For thirty-five girls, the Selection is the chance of a lifetime. The opportunity to escape the life laid out for them since birth. To be swept up in a world of glittering gowns and priceless jewels. To live in a palace and compete for the heart of gorgeous Prince Maxon.
But for America Singer, being Selected is a nightmare. It means turning her back on her secret love with Aspen, who is a caste below her. Leaving her home to enter a fierce competition for a crown she doesn’t want. Living in a palace that is constantly threatened by violent rebel attacks.
Then America meets Prince Maxon. Gradually, she starts to question all the plans she’s made for herself—and realizes that the life she’s always dreamed of may not compare to a future she never imagined.
This is one of those novels that you don’t want to admit you read, but then you do admit it because it’s cheesy and fun and cute and a read-in-one-sitting book. This is the book equivalent of Maid in Manhattan, which is a ridiculously cute movie, but since it has J.LO in it and it’s one of the cheesiest chick flicks ever made, you don’t want to admit you love it. Anyway, back to the review. If you’re having a bad day or a bad weekend, The Selection is the book you pick up to distract yourself from the miserable time you’re having.
The Selection is a mix between The Hunger Games and The Bachelor. America Singer has to compete for Prince Maxim’s heart during the midst of caste turmoil and rebellious fighting. And although it doesn’t seem like it in THIS book, but the sequels (The Elite and The One) do give America an opportunity to make a difference in society.
America is feisty and bold and sarcastic and a breath of fresh air. She easily becomes Maxon’s favourite, but she’s distant, and Maxon can’t take his chances with someone who might leave him after winning his heart. This book has everything that makes The Bachelor so fantastic: drama, tension, mystery, emotions, and bitterness. All of the girls argue with each other. There’s one girl who everyone dislikes (much like in The Bachelor), and there’s outside threats that could harm the main characters (much like in The Hunger Games, or any YA dystopian book for that matter).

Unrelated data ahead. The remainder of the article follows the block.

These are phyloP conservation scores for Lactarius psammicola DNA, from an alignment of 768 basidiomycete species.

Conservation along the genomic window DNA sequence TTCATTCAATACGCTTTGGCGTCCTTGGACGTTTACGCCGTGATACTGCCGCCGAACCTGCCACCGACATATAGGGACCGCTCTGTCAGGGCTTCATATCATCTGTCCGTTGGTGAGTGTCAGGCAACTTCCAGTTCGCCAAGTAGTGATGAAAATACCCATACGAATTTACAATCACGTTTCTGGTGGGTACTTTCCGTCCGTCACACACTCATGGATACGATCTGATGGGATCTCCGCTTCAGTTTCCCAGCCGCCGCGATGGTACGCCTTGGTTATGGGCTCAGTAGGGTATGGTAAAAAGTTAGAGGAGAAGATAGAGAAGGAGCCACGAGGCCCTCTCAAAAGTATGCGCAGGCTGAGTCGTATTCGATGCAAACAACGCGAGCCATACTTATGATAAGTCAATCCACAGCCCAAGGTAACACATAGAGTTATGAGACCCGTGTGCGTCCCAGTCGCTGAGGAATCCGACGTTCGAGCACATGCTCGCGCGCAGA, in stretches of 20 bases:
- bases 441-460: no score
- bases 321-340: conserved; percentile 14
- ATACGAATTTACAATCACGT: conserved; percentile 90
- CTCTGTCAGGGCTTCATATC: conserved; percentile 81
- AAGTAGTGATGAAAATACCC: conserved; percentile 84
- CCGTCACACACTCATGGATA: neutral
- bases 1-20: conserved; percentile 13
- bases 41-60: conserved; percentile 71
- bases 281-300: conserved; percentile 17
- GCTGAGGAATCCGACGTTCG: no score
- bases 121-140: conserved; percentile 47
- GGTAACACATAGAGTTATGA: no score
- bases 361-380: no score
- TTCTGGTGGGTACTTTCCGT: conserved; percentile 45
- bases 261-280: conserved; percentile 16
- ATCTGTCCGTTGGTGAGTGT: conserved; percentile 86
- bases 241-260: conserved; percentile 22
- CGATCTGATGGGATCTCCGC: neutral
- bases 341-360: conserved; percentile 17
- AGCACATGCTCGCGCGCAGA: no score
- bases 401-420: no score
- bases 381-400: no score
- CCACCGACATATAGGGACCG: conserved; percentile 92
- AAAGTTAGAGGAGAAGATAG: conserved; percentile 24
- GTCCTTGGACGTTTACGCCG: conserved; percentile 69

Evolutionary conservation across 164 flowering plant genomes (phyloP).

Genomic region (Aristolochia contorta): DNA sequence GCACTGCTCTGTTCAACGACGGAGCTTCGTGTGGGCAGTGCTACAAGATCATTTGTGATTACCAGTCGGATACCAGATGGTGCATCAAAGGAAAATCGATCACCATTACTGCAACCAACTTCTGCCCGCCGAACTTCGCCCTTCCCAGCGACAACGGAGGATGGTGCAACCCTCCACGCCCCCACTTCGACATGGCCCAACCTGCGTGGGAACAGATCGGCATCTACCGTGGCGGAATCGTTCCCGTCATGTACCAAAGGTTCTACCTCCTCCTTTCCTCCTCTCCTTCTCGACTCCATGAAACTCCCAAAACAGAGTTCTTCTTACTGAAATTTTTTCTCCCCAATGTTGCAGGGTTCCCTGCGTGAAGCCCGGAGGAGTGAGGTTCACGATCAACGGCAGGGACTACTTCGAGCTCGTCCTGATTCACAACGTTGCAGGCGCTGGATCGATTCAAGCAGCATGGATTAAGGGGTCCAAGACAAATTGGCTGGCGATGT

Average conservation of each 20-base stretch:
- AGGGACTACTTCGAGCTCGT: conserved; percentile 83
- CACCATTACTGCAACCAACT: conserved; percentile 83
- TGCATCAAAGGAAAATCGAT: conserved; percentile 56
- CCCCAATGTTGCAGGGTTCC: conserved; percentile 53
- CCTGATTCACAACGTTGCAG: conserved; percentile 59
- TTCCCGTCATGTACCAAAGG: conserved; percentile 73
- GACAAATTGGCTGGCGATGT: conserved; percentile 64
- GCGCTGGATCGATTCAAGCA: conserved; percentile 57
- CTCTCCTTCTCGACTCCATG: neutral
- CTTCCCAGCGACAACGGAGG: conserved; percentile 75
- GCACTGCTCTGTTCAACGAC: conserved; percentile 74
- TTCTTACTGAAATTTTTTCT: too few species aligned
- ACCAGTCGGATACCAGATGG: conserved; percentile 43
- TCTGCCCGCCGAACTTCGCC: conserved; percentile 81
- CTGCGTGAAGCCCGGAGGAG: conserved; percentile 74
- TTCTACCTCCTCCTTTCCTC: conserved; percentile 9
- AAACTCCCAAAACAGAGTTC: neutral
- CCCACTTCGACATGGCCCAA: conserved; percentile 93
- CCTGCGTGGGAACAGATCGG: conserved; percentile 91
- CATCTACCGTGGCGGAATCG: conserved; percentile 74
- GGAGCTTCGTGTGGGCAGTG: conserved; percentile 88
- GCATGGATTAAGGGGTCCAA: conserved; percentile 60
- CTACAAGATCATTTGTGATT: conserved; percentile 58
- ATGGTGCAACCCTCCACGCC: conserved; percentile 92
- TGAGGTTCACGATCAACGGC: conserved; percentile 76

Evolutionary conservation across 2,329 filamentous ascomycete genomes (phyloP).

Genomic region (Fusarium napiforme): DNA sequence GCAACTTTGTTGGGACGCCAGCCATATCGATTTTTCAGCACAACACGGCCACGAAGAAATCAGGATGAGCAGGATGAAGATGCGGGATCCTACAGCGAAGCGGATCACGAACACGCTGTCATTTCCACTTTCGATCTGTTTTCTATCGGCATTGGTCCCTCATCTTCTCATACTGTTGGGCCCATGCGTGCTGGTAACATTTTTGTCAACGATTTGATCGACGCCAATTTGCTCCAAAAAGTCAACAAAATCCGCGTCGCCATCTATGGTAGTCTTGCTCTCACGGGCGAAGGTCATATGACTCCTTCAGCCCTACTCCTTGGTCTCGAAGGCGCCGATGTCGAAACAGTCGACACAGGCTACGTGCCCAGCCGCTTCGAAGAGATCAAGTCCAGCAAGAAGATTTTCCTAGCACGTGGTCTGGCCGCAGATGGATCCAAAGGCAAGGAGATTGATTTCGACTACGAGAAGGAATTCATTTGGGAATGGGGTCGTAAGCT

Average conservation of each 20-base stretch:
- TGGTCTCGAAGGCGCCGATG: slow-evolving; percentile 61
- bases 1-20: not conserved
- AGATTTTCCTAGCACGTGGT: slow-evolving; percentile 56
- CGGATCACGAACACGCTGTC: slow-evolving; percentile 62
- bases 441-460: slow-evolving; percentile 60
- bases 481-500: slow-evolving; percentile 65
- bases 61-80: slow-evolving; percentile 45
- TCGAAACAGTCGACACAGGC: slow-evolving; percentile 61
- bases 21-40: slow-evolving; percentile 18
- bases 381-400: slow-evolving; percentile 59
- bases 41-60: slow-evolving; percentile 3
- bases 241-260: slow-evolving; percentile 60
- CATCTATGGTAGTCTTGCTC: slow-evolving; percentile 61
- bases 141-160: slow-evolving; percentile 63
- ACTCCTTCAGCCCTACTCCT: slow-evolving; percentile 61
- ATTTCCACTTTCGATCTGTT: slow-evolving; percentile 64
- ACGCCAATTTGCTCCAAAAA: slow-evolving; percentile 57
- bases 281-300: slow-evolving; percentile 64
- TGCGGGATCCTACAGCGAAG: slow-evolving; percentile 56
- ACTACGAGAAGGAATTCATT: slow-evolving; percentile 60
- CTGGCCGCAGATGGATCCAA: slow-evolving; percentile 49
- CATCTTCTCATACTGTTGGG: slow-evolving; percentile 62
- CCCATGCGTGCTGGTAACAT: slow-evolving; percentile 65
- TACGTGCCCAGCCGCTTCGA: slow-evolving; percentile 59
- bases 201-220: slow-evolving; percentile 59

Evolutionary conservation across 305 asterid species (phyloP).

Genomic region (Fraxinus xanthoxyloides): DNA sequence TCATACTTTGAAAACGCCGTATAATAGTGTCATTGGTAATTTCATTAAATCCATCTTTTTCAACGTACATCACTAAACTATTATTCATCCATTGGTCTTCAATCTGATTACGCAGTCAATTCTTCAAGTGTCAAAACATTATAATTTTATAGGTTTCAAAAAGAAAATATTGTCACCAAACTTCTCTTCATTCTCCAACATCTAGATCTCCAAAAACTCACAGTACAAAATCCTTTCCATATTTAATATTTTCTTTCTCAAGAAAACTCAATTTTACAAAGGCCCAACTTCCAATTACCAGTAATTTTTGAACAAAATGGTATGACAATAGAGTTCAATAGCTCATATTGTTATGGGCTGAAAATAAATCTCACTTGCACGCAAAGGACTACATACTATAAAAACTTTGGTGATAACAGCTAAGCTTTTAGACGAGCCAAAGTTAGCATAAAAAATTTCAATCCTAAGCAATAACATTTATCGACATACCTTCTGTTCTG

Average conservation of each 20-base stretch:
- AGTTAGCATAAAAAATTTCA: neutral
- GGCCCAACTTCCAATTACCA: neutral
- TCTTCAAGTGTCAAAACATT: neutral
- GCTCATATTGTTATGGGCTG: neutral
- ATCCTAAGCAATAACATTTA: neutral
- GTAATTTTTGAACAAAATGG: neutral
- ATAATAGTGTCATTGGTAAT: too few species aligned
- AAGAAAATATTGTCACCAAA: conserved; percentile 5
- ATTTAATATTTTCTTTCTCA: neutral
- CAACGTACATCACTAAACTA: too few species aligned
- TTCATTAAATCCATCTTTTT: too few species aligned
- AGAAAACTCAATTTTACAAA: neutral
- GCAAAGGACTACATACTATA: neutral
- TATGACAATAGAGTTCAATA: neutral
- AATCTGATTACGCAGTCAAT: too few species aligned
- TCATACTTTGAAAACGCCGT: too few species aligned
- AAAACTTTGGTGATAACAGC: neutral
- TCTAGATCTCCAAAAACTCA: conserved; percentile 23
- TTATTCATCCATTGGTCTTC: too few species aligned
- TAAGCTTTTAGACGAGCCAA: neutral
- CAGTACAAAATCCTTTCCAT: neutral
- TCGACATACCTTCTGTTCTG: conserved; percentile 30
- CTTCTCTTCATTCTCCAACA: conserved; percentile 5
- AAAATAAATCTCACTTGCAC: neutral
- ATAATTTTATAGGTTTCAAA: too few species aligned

Prince Maxon is mysterious and engaging. At times he’s a bit of a pushover and a bit of a pansy, but if he and America were both bold and confident and fierce, this book wouldn’t work. One of them needs to be a bit weaker in order for their pairing and their interactions to be interesting, and in this book, that weak one is Maxon.
Everyone I’ve spoken to who has read this book loved it and immediately went on to read the next book. The Selection is a guilty pleasure among YA readers/reviewers, and the book is only a couple of hundred pages, so it’s an easy read on a weekend when you don’t have the energy to read a book that requires you to think/concentrate.
Snobby readers won’t like this book, and by that, I mean readers who “only read literary” or “only read well-written masterpieces”. This book may not have the most lyrical writing or the most well-put-together prose, but it has an addictive plot and it’s something to cheer you up. I recommend this book to YA readers, but also to any reader who needs a pick-me-up.
My Score: 8/10